YOUNG MUSLIM ASSOCIATION & GARISSA MUSLIM CHILDREN'S HOME
INTRODUCTION AND BACKGROUND
The Garissa Muslim Children's Home (presently called Young Muslim Children’s Home), a project of the Young Muslim Association is located at Garissa town which is the Provincial Headquarter of North Eastern Province of Kenya. Garissa is about 380km to the East of Nairobi and shares international borders with Somalia to the east (200km).
The region where the center is located is climatically categorized as Semi Arid. The inhabitants are of Somali decent and are Nomadic pastoralist. Their main occupation is livestock rearing and they move constantly from one place to another in search of water and pasture.
There is also a small farming community along the River Tana in Garissa. The area has low rainfall, which mostly falls in 2 seasons – May and November. However, there is periodical failure of these seasonal rainfalls leading to occasional dry spells and drought. Drought leads to death of animals and displacement of human beings rendering them destitute.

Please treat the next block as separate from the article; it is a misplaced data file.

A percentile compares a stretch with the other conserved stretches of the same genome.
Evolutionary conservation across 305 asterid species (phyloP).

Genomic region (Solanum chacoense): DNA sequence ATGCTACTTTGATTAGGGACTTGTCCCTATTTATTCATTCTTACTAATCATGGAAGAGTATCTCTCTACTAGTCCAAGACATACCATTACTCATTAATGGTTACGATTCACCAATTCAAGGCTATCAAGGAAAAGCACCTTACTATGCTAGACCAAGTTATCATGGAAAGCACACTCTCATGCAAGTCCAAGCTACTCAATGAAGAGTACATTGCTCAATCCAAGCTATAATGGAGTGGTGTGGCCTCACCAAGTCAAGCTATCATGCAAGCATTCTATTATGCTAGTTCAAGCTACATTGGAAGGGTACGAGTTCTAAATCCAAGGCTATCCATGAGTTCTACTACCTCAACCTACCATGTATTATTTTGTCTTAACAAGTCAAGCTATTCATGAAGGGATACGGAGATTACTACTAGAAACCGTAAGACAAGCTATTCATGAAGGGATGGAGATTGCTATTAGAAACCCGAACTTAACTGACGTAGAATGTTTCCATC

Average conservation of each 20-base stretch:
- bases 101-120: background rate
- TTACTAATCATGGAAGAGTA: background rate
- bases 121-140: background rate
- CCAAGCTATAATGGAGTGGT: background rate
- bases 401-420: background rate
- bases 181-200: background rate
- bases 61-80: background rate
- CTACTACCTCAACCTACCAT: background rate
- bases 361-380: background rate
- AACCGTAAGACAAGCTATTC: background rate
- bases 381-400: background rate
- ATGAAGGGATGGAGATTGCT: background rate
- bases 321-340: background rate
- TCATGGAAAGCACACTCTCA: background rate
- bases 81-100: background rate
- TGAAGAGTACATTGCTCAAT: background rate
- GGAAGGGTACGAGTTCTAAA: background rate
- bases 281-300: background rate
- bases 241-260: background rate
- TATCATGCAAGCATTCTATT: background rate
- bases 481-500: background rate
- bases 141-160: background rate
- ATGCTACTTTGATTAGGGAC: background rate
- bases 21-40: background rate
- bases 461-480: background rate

This scenario creates a whole lot of poor people. It is estimated that 80% of the inhabitants are poor. They require constant interventions by way of ration supply and basic needs such as water and health. Most of the social services such as health, water and education are grossly inadequate leading to perpetual state of backwardness in all these fields.
Historically, this region which was hitterto referred to as NFD was a disputed territory to which both Kenya and Somalia laid claim. The inhabitants too were inclined towards seceding from Kenya and joining Somalia during the pre-independence and the earlier years of post independence (1963 – 1968).
This led to war between local insurgents (supported by Somalia) and the Kenya Government. This war was referred to as “Shifta” wars. These wars together with intermittent droughts led to the death of many people and the displacement of many others. This created a huge lot of orphans and destitute children who roamed in the streets of urban centers where they believed they will survive.
Incidentally towns are referred to by the poor as (Miskeen koris) a place where the poor can survive and the displaced children are referred to as “Iskoris” (self rearing). These children depended largely on leftovers and hand outs from willing helpers.